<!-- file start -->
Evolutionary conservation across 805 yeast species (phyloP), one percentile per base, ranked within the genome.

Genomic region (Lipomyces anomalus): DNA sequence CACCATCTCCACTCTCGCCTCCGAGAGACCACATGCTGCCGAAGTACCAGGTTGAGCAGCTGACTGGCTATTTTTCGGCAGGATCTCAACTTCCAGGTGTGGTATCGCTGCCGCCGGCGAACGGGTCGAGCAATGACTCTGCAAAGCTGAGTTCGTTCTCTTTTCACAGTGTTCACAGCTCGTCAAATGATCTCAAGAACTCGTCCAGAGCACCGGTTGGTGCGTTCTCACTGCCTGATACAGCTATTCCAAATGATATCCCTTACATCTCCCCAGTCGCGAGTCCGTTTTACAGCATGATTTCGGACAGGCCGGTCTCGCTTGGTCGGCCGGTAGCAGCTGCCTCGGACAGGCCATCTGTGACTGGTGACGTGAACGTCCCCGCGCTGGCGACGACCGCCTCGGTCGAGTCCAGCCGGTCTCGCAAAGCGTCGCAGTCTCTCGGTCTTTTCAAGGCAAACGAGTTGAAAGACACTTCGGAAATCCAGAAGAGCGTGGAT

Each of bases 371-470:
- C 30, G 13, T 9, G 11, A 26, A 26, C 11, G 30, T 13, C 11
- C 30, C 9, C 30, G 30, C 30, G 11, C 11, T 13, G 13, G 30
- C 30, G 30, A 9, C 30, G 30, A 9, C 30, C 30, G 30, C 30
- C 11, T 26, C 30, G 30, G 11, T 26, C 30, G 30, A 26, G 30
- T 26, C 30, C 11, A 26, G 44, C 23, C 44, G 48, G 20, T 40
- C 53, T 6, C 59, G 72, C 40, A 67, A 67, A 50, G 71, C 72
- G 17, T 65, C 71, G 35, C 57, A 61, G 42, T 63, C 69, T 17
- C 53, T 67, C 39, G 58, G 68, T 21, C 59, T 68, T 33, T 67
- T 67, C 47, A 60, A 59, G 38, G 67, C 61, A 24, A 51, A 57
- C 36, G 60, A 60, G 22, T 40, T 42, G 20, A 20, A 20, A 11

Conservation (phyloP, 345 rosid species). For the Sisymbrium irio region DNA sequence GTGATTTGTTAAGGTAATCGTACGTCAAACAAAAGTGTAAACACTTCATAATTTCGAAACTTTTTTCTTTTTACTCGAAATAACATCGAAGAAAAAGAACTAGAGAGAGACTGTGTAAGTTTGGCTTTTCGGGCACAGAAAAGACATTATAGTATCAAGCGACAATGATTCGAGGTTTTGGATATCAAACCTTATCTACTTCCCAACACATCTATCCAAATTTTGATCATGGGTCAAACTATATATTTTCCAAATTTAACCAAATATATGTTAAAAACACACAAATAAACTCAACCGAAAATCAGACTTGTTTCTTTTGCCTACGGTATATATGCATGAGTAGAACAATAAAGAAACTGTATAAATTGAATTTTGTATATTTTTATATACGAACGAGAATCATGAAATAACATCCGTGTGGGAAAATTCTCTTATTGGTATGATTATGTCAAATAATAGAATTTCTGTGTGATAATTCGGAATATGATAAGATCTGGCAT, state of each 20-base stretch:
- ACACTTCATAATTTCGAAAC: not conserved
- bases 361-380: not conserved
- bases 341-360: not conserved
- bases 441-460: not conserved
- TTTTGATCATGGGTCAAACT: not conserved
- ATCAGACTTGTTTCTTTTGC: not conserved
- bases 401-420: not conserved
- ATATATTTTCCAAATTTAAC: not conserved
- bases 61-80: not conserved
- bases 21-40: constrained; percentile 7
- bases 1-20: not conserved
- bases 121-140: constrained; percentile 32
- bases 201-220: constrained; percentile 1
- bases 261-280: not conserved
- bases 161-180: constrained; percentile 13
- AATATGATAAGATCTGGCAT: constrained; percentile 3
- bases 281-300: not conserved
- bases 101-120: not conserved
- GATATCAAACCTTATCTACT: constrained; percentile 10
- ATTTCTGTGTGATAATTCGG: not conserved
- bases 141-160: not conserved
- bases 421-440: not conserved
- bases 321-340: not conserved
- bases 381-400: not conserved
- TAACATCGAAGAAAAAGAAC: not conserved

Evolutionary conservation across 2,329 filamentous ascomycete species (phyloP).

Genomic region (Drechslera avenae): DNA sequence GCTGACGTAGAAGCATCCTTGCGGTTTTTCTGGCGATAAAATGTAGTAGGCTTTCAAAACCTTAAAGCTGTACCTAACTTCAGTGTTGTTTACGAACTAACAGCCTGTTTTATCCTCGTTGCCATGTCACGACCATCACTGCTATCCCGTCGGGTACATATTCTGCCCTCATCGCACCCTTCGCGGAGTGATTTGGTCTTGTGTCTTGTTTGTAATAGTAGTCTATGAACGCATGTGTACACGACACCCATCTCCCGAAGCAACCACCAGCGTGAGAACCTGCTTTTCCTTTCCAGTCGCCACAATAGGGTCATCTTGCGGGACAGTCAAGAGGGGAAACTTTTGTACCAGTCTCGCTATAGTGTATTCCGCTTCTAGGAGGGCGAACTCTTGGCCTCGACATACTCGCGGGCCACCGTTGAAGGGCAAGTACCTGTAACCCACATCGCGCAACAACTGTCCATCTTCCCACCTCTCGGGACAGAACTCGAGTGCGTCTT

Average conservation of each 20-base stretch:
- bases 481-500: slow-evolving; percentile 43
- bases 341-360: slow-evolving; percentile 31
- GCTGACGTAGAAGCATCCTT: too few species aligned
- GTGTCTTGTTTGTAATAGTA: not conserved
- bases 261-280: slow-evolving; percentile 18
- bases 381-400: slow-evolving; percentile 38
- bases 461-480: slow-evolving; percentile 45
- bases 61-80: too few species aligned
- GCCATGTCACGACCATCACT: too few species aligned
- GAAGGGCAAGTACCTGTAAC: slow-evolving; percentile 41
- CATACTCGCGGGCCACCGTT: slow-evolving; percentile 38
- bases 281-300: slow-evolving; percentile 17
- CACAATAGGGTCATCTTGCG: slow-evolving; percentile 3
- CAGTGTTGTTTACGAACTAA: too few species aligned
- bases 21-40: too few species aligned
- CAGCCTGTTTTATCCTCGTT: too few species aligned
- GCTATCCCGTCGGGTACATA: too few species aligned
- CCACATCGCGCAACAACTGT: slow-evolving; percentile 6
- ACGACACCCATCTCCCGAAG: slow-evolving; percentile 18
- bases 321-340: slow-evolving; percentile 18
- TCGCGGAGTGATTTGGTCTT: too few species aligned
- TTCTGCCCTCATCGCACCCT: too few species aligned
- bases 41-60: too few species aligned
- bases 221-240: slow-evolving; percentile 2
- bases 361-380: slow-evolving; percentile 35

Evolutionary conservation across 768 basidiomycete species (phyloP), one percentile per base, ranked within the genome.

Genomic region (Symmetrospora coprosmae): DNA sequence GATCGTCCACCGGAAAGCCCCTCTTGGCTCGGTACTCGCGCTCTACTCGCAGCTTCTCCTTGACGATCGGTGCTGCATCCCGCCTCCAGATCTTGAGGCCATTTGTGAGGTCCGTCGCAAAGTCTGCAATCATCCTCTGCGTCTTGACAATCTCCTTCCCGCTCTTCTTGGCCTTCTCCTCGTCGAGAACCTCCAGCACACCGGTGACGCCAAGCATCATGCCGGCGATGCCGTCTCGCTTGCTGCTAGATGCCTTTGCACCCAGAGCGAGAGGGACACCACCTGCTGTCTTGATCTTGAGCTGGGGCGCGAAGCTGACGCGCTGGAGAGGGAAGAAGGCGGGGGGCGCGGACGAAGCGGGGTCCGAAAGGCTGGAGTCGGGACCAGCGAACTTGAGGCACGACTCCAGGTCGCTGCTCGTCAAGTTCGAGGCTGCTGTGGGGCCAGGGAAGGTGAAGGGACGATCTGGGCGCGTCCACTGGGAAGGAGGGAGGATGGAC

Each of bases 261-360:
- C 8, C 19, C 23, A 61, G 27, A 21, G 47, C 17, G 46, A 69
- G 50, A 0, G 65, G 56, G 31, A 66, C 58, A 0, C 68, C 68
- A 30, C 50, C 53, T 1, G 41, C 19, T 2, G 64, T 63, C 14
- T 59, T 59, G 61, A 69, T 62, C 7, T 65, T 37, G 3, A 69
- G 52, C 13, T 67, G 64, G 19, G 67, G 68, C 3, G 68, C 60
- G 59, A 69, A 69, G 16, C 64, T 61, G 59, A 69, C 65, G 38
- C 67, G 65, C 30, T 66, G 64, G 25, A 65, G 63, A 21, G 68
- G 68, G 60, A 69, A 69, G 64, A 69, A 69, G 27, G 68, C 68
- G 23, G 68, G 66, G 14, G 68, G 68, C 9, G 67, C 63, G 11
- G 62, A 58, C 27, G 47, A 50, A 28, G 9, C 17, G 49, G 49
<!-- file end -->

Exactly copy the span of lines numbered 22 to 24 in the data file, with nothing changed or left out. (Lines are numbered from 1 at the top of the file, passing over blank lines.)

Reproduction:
- ATATATTTTCCAAATTTAAC: not conserved
- bases 61-80: not conserved
- bases 21-40: constrained; percentile 7